4.4 Million Jobs Hit by Bar, Restaurant Closures

More than 4.4 million workers will be affected by actions taken Sunday by five states and New York City to try to stem the spread of COVID-19. According to a report from outplacement firm Challenger, Gray & Christmas, 2.06 million California jobs in the leisure and hospitality industry could be temporarily lost, along with 625,000 in Illinois, 537,000 in Ohio, nearly 450,000 in New York City, 380,600 in Massachusetts and 355,900 in Washington.

Another 313,000 workers in Missouri could be told to stay home if the state imposes restrictions on large gatherings.

Actual job losses remain relatively minor compared to the sector totals listed here. According to Challenger, U.S. companies have announced 634 job cuts specifically tied to the COVID-19 outbreak. Another 460 job losses have been attributed to a downturn in demand, but Challenger was unable to confirm that these cuts were due to the outbreak.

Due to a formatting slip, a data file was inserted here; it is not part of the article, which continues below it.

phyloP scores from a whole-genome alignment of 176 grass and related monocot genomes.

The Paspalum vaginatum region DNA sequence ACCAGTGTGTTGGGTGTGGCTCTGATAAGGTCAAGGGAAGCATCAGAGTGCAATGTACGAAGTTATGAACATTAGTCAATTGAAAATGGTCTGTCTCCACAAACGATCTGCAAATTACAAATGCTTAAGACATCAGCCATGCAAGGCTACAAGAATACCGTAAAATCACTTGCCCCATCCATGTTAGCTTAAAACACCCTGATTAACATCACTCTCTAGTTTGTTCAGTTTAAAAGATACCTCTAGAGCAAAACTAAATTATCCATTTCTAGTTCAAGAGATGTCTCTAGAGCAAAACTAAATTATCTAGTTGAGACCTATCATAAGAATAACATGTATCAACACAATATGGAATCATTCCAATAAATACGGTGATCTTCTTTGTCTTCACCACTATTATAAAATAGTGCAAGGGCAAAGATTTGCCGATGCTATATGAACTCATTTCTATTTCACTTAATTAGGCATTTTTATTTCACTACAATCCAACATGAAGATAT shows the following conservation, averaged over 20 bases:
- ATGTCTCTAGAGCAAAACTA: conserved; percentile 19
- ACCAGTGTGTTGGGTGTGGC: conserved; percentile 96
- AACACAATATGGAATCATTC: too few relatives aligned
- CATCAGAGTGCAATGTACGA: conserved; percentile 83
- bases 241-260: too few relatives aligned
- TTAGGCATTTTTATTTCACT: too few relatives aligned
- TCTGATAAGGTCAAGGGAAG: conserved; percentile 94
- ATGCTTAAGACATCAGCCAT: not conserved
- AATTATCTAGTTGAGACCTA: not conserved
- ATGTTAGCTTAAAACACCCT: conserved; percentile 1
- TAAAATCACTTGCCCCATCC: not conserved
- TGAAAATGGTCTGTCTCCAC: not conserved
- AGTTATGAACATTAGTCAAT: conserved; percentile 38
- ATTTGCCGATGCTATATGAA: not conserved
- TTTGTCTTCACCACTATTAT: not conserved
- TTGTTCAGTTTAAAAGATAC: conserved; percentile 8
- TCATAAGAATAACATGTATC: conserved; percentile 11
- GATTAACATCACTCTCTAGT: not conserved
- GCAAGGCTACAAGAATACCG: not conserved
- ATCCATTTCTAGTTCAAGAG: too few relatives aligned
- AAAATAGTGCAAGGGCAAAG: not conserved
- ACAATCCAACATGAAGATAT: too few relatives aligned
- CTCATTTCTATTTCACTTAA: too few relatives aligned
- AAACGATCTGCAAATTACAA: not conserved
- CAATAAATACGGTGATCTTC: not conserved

According to Challenger tracking, in addition to state-mandated closings of bars and restaurants, 99 companies and organizations have publicly announced action due to the COVID-19 outbreak, up from 28 on Friday.

For instance, not included in Challenger’s numbers are recent announcements from MGM Resorts International (NYSE: MGM) and Wynn Resorts Ltd. (NASDAQ: WYNN), both of which are closing their Las Vegas properties temporarily. MGM will shut down casino operations beginning Monday and would not accept new reservations for arrivals before May 1. Wynn Resorts will close for two weeks beginning Tuesday, March 17, at 6 p.m.

In its latest annual report, Wynn noted that it employed 16,400 people in the United States at its operations in Massachusetts and Nevada. MGM reported 52,000 full-time and 18,000 part-time employees in the United States. MGM operates seven properties in Las Vegas and eight in other U.S. states.

As of Monday, 23 companies have offered their workers remote work options or are testing the possibility, up from 16 on Friday.

As of last week, 256 colleges and universities have suspended classes or moved to remote learning, according to Bryan Alexander, a senior scholar at Georgetown University.